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The horrifying murders of George Floyd, Ahmaud Arbery, and Breonna Taylor are recent examples
of systemic, widespread violence against Black people in the United States by police 1,2 and society
at large. The systemic racism evidenced by these murders has a long history. Racial classifications
were invented to establish a hierarchy defined by unequal rank and status, and this hierarchy was
maintained, and continues to be maintained, through violence. 3 Racism was used to justify
conquest, enslavement, and exploitation, thereby rationalizing white colonialism and capitalism in
the United States. 4 This ideology persists in today's society, where Black people, Indigenous
people, and other people of color are still actively discriminated against and oppressed through
violent means. However, these three recent deaths have begun to act as a catalyst for widespread
social change and far-reaching action. This change and action must include us.

We, the graduate students of the Interdepartmental Doctoral Program in Anthropological
Sciences (IDPAS) at Stony Brook University, affirm that Black Lives Matter.

We stand in solidarity with African American and Black activists around the world who are bravely
fighting against police violence and other forms of institutional racism in the United States. We
stand with our Indigenous colleagues and international collaborators, in the United States and
abroad, who fight to have their voices heard under the undue racial hierarchies that colonialism
imposed and that persist today. This statement serves as the first step in our commitment to
promoting antiracism and decolonizing anthropology, both individually and as members of a
historically racist and colonial academic discipline.

  • As a student body, we commit to the following overarching goals:
    • To acknowledge and examine the role of anthropology as a whole and of our program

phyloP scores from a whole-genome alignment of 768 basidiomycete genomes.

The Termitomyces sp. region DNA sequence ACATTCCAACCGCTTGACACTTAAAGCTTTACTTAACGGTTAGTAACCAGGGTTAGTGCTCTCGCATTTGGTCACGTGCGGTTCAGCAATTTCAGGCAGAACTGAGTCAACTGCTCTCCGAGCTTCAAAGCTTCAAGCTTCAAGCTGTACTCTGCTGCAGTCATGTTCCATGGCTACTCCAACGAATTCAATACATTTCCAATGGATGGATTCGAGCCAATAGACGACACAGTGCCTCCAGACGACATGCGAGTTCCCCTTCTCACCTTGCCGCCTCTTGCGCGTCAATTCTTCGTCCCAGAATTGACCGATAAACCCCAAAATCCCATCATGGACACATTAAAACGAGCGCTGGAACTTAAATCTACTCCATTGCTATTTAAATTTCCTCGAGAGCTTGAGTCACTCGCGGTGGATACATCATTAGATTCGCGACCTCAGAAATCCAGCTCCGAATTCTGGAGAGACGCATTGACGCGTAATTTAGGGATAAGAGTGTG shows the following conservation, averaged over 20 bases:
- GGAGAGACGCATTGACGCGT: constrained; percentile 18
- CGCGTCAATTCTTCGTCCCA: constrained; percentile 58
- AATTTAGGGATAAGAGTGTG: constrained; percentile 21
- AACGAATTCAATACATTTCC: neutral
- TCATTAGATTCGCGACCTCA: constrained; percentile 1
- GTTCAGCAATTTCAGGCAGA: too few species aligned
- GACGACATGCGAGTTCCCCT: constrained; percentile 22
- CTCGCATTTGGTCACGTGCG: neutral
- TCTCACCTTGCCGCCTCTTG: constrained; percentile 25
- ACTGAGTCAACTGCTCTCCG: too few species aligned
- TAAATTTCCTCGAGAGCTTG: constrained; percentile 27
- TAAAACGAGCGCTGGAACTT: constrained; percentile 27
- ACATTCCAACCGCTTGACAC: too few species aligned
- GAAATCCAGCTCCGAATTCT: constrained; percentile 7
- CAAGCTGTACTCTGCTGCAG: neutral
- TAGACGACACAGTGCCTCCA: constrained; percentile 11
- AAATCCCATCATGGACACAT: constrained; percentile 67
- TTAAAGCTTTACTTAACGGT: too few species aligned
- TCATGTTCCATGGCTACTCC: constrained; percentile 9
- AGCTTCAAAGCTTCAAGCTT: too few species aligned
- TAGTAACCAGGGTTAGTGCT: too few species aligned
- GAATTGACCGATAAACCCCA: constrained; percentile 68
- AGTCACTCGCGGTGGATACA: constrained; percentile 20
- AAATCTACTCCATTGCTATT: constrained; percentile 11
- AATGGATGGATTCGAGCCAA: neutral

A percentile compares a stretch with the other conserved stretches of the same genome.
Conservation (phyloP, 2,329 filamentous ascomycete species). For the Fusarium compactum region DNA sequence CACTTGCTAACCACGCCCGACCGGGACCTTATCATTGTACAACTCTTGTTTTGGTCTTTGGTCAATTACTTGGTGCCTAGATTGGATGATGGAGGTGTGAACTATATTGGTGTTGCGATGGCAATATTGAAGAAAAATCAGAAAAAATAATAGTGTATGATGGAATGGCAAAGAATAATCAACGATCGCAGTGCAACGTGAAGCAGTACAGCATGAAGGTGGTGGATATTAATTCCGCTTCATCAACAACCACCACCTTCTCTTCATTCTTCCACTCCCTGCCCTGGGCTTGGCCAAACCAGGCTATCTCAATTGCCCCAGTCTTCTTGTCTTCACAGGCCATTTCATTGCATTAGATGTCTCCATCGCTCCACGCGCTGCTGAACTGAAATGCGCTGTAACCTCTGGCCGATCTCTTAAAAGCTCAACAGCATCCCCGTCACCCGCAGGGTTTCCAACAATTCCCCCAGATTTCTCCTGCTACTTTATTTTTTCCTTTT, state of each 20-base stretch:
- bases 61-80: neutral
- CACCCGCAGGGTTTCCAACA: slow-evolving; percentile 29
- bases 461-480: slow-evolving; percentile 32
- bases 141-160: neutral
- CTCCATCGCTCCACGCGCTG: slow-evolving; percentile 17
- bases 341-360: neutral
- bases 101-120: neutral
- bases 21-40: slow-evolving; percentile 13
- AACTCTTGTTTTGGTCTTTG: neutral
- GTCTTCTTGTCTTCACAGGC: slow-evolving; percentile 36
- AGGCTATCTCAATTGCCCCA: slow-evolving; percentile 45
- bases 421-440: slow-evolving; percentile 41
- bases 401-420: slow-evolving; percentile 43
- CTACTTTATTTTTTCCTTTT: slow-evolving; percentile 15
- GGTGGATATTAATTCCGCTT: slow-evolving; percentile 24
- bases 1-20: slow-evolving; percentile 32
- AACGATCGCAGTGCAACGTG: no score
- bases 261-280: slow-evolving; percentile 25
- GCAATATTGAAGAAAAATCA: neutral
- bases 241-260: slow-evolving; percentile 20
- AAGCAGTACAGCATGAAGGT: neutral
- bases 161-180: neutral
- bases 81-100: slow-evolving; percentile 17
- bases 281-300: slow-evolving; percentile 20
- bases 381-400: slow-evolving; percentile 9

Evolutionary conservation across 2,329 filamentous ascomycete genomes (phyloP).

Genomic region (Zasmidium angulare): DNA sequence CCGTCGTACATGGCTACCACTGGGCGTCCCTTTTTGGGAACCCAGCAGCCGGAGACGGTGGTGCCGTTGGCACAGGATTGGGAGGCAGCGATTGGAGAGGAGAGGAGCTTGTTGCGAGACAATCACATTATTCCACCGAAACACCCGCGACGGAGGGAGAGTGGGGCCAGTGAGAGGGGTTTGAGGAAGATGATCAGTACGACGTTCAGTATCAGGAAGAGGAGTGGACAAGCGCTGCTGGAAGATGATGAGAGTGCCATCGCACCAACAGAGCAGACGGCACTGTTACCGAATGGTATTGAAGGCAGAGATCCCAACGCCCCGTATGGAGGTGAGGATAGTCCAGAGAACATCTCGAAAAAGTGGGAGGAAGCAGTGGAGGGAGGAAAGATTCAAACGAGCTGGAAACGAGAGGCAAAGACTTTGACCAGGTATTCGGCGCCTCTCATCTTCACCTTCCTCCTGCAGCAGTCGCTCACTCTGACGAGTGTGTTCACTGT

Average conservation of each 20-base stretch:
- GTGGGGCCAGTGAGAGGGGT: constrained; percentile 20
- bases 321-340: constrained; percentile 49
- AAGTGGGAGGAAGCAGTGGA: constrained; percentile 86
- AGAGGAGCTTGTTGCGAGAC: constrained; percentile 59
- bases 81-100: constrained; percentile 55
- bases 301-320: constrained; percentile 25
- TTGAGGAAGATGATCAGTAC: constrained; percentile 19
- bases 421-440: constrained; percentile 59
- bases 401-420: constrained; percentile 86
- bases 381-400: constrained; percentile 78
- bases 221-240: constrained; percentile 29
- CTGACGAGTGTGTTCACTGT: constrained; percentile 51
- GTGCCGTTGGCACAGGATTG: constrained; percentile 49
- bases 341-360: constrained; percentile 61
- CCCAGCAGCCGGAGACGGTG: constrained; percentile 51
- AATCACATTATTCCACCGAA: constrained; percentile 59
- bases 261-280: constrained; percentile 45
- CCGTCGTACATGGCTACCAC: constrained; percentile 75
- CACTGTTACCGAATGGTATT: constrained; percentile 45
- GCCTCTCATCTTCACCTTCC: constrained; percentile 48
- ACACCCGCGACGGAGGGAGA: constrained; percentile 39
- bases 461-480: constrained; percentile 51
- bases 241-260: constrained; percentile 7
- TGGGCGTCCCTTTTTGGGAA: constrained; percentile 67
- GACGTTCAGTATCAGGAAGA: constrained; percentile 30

specifically in perpetuating racism and neocolonial perspectives in research and academia;
    • To promote diversity and antiracism efforts and to organize ourselves and plan for future

      changes to policy, procedure, curriculum, and culture.

Anthropology’s Colonial Roots and Racist History
We cannot ignore the origins of our field. Anthropology was developed in the Enlightenment as a
form of race science to justify colonialism, capitalism, and slavery. 3,4Our discipline canonized
race as biological “truth.” Into the mid-20th century, mainstream anthropologists were explicitly
interested in proving the biological and cultural superiority of Europeans and those of European
descent. 5
Although anthropologists’ views on race have changed substantially, we IDPAS students recognize
that this history still implicitly impacts our research and its theoretical underpinnings. We may make
anatomical and behavioral comparisons between people from “traditional” societies and non-human
primates without explanation or justification. We typically do not bother to learn local languages
before or during fieldwork. We may devalue or minimize the knowledge and perspectives of
Indigenous partners. We often study collections of human remains and artifacts that were stolen or
otherwise unethically obtained. 6 We must acknowledge this history and these problems to build a